Block-level elements are page elements that consist of text laid out in paragraph-like forms. Block-level elements are part of a document’s logical structure. Such elements are further classified as container elements, heading and paragraph elements, label and list elements, special text elements, and table elements.
Container elements are the highest level of element and provide hierarchical grouping for other block-level elements.
Part element. A large division of a document; may group smaller units of content together, such as division elements, article elements, or section elements.
Section element. A general container element type, comparable to Division (DIV Class=“Sect”) in HTML, which is usually a component of a part element or an article element.
Heading and paragraph elements are paragraph-like, block-level elements that include specific level heading and generic paragraph (P) tags. A heading (H) element should appear as the first child of any higher-level division. Six levels of headings (H1 to H6) are available for applications that don’t hierarchically nest sections.
List element. Any sequence of items of similar meaning or other relevance; immediate child elements should be list item elements.
List item element. Any one member of a list; may have a label element (optional) and a list body element (required) as a child.
Label element. A bullet, name, or number that identifies and distinguishes an element from others in the same list.
Block quote element. One or more paragraphs of text attributed to someone other than the author of the immediate surrounding text.
Index element. A sequence of entries that contain identifying text and reference elements that point out the occurrence of the text in the main body of the document.
Table of contents element. An element that contains a structured list of items and labels identifying those items; has its own discrete hierarchy.
Table of contents item element. An item contained in a list associated with a table of contents element.
Table element. A two-dimensional arrangement of data or text cells that contains table row elements as child elements and may have a caption element as its first or last child element.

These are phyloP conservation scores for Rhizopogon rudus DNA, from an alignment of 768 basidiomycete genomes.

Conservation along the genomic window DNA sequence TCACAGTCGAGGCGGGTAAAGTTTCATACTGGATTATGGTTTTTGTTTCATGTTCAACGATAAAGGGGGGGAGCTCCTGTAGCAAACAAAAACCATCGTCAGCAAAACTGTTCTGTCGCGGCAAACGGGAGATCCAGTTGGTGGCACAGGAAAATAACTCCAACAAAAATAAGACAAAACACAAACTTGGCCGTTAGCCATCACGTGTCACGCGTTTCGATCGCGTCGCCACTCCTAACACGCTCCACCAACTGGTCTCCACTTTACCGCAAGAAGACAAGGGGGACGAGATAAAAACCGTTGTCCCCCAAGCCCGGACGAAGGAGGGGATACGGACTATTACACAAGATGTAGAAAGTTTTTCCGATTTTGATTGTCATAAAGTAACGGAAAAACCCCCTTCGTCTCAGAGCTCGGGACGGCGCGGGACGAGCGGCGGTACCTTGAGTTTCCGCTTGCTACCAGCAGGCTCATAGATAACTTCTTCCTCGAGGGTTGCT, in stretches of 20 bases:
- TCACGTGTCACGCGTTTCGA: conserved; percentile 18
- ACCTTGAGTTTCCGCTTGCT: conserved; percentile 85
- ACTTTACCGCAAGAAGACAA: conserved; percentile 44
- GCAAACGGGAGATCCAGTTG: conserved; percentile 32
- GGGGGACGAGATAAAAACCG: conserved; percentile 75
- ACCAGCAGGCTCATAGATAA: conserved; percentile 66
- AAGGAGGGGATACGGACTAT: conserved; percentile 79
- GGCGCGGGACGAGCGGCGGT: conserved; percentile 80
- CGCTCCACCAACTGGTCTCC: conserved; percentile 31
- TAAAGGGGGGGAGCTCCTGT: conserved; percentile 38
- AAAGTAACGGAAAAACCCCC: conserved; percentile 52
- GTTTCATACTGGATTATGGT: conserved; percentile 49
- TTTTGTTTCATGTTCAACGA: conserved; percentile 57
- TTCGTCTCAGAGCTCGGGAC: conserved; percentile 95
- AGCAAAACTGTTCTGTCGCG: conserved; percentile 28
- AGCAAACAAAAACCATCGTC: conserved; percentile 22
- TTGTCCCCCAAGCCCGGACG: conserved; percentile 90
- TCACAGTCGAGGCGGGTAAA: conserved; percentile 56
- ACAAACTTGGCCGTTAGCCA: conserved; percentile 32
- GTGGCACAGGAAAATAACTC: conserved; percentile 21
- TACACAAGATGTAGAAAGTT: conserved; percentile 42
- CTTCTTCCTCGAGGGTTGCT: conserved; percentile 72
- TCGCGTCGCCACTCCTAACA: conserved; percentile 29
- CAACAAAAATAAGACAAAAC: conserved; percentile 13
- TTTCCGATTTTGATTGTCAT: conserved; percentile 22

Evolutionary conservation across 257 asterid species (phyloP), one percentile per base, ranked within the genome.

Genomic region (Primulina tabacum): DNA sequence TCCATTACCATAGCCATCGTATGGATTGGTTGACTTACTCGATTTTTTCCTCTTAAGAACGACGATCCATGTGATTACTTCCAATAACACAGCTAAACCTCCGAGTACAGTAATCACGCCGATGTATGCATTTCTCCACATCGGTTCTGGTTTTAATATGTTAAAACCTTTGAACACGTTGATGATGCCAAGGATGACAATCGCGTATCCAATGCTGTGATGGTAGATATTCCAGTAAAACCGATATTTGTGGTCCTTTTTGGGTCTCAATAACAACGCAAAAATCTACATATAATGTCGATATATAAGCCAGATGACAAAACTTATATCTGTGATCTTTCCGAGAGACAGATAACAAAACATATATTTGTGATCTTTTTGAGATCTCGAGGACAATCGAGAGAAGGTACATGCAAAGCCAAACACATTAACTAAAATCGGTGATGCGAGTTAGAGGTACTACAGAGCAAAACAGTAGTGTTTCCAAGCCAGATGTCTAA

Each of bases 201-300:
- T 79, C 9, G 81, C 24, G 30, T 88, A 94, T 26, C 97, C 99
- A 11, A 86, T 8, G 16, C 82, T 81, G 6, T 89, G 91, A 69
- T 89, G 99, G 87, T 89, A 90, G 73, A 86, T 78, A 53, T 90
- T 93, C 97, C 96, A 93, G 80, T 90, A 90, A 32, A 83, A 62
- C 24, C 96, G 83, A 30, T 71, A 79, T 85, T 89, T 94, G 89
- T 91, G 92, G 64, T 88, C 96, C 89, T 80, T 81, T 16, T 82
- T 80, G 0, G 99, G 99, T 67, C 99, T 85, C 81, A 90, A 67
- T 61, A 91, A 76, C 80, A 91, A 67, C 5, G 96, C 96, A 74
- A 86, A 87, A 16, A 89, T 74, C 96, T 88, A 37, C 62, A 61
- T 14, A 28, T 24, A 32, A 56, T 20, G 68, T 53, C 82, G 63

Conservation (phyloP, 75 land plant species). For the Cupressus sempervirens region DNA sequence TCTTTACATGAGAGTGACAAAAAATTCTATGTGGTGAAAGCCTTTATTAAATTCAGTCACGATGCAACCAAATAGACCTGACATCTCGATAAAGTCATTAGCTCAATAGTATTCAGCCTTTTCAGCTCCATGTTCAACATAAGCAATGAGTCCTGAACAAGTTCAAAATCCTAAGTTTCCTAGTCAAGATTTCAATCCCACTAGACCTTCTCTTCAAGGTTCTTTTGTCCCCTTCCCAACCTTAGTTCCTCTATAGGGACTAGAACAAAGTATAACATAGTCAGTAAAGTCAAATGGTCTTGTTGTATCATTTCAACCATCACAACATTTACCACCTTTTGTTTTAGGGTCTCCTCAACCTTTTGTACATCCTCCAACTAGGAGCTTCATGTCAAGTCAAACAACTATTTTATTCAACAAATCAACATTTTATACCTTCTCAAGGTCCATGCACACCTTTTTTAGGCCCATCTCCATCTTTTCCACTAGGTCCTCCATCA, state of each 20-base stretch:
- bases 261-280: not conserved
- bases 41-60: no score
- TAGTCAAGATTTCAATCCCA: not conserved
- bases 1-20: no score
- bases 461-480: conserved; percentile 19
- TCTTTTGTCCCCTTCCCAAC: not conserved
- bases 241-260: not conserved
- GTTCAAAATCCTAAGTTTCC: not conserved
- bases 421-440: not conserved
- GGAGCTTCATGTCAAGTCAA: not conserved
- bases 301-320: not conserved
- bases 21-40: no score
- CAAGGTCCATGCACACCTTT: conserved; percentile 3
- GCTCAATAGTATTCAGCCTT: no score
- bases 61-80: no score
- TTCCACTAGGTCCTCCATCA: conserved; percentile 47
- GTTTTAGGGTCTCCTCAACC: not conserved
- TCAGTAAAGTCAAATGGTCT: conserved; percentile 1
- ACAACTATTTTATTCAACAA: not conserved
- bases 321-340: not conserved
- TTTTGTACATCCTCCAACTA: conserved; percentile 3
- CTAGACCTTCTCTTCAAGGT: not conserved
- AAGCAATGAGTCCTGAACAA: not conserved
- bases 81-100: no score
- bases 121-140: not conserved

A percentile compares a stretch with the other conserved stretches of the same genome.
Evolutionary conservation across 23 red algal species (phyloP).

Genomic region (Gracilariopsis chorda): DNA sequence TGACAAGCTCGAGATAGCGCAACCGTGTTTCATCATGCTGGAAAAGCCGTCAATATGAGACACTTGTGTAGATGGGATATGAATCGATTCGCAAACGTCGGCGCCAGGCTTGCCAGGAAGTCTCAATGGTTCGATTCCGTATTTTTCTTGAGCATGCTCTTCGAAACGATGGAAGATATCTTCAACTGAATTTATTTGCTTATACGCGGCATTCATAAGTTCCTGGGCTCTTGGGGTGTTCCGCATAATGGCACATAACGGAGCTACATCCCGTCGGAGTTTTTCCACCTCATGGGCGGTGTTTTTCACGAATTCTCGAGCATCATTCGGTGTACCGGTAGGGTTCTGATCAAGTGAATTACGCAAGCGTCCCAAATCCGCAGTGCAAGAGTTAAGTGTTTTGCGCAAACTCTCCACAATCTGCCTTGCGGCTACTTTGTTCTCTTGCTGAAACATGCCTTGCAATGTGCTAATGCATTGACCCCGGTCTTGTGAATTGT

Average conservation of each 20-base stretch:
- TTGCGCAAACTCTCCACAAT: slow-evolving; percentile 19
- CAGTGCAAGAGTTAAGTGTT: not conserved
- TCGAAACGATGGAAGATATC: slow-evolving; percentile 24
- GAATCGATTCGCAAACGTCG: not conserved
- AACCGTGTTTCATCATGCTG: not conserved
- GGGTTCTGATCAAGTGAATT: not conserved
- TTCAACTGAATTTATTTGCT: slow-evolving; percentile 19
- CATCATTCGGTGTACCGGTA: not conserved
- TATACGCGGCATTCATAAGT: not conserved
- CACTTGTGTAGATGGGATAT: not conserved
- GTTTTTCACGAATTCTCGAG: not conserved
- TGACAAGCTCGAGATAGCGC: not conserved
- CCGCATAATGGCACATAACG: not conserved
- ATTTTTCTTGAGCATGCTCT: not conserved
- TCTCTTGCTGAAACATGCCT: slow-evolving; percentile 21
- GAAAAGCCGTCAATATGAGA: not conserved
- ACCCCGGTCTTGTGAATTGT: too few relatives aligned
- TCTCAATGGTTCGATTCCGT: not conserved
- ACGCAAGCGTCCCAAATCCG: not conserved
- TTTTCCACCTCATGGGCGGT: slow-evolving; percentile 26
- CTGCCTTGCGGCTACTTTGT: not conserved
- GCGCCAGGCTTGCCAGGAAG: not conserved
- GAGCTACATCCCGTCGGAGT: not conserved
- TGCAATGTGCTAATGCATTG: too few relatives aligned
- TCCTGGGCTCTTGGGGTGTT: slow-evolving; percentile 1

Table row element. One row of headings or data in a table; may contain table header cell elements and table data cell elements.
Table header cell element. A table cell that contains header text or data describing one or more rows or columns of a table.
Inline-level elements identify a span of text that has specific formatting or behavior. They are differentiated from block-level elements. Inline-level elements may be contained in or contain block-level elements.
Quote entry element. An inline portion of text that is attributed to someone other than the author of the text surrounding it; different from a block quote, which is a whole paragraph or multiple paragraphs, as opposed to inline text.
Span entry element. Any inline segment of text; commonly used to delimit text that is associated with a set of styling properties.
Similar to inline-level elements, special inline-level elements describe an inline portion of text that has special formatting or behavior.
Link entry element. A hyperlink that is embedded within a document. The target can be in the same document, in another PDF document, or on a website.
Note entry element. Explanatory text or documentation, such as a footnote or endnote, that is referred to in the main body of text.